For those who might wonder what is happening in Brazilian popular music these days, this album provides an interesting snapshot. Guitarist, composer and producer Nelson Angelo is probably as close to a living legend as exists in Brazilian contemporary music. Such compositions as “Tiro Cruzado” and Canoa, Canoa” have become Brazilian standards. During his career, he has worked with Milton Nascimento, Toninho Horta, Chico Buarque, Ithamara Koorax, Nana Vasconcelos, and Joyce and Luiz Eça, among others. This CD is Angelo’s debut on a U.S. label.
A varied assortment it is, ranging from Angelo’s lush, vibrato-less ballad (“Dona Maria”) to sultry Marcia Maria’s seductive temptations from the sea (“Delírios do Mar Nelson Angelo”); and from delightful rhythmic dances (the lively “Vera’s Frevo” and the mellow ”Ligerinho” and “Trombone”) to the haunting “Cateretê”; otherworldly, McLaughlin/Scofield-like “Radio Universe Pedal”; and out-of-tempo, wistful, musing “Your Hands.” While illustrating the breadth of Angelo’s talent and his ability to reach out to a younger audience, these latter two selections are personally less satisfying for me. The entire album wears well, however; its pacing, haunting melodies, and poignancy are indicative of this artist’s deep creative wellspring.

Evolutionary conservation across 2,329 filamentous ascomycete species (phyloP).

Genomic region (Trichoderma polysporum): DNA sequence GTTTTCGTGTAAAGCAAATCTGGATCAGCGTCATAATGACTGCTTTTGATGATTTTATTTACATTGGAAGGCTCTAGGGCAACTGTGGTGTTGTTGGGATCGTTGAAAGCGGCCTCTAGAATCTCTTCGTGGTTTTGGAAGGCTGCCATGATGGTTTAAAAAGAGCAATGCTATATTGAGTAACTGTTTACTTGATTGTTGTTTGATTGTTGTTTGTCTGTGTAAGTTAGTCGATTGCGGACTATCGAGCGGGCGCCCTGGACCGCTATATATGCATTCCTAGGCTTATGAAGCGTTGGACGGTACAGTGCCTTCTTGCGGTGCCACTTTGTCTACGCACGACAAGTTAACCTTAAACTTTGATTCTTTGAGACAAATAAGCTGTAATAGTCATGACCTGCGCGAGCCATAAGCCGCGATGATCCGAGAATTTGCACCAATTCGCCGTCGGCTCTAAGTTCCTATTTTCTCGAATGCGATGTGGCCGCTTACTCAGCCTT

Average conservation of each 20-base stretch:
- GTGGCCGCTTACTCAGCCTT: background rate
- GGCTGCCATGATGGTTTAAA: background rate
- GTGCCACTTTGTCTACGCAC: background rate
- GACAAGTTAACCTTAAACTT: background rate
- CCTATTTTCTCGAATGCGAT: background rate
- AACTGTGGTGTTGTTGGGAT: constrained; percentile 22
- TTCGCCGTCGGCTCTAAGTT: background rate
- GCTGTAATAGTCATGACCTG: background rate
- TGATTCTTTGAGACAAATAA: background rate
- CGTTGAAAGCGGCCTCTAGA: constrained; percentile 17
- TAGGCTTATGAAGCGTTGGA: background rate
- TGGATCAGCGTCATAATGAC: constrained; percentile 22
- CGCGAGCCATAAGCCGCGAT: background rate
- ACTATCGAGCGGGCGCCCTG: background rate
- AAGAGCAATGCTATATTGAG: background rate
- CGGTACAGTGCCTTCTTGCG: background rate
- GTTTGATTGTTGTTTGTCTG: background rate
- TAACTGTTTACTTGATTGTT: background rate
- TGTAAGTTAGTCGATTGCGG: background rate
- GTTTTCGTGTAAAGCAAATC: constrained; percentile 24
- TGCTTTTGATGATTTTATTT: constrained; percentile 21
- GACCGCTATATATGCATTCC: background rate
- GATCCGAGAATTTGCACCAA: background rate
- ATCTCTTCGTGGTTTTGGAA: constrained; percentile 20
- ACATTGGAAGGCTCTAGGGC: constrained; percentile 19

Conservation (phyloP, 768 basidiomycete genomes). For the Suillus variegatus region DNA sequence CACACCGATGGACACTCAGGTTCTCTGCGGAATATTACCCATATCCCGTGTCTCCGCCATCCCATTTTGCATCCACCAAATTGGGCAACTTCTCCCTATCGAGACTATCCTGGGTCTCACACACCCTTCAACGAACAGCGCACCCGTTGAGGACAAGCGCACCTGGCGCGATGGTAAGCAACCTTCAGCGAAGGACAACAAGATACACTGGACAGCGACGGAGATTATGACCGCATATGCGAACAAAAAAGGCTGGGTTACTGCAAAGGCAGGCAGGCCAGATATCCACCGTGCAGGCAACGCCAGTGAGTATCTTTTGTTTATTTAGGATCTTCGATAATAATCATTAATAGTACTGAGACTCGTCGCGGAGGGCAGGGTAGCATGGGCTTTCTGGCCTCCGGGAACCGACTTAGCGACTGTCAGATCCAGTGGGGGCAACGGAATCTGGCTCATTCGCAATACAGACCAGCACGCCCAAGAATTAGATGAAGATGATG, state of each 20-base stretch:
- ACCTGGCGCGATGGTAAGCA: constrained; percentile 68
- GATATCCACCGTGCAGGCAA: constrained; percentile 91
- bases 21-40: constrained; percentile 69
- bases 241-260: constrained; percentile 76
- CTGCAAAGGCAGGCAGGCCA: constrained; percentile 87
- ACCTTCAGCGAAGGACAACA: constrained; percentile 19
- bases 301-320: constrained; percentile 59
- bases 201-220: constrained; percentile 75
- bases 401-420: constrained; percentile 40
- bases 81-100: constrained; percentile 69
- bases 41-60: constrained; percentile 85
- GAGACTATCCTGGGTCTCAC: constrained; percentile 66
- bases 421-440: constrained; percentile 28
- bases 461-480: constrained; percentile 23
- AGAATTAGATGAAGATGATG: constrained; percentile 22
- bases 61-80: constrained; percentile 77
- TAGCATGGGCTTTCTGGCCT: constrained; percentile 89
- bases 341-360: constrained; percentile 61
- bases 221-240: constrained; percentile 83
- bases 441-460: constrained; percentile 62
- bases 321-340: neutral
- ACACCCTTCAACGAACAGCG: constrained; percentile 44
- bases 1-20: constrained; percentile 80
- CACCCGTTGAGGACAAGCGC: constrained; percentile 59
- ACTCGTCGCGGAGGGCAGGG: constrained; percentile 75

Track Listing: Vera
Personnel: Nelson Angelo (guitarist and composer), with guest artists Edison Machado, Dom Um Rom
I love jazz because it is the only existing music style which let you
I was first exposed to jazz by Gunther Hampel in Hamburg, around 1972.
I met Ornette Coleman, Butch Morris, Karl Berger, Michel Camilo, a.o.
The best show I ever attended was Salif Keita at the Blue Note in
The first jazz record I bought was the Tony Scott and Hozan Yamamoto
My advice to new listeners: when you listen to my music, please be a
part of it.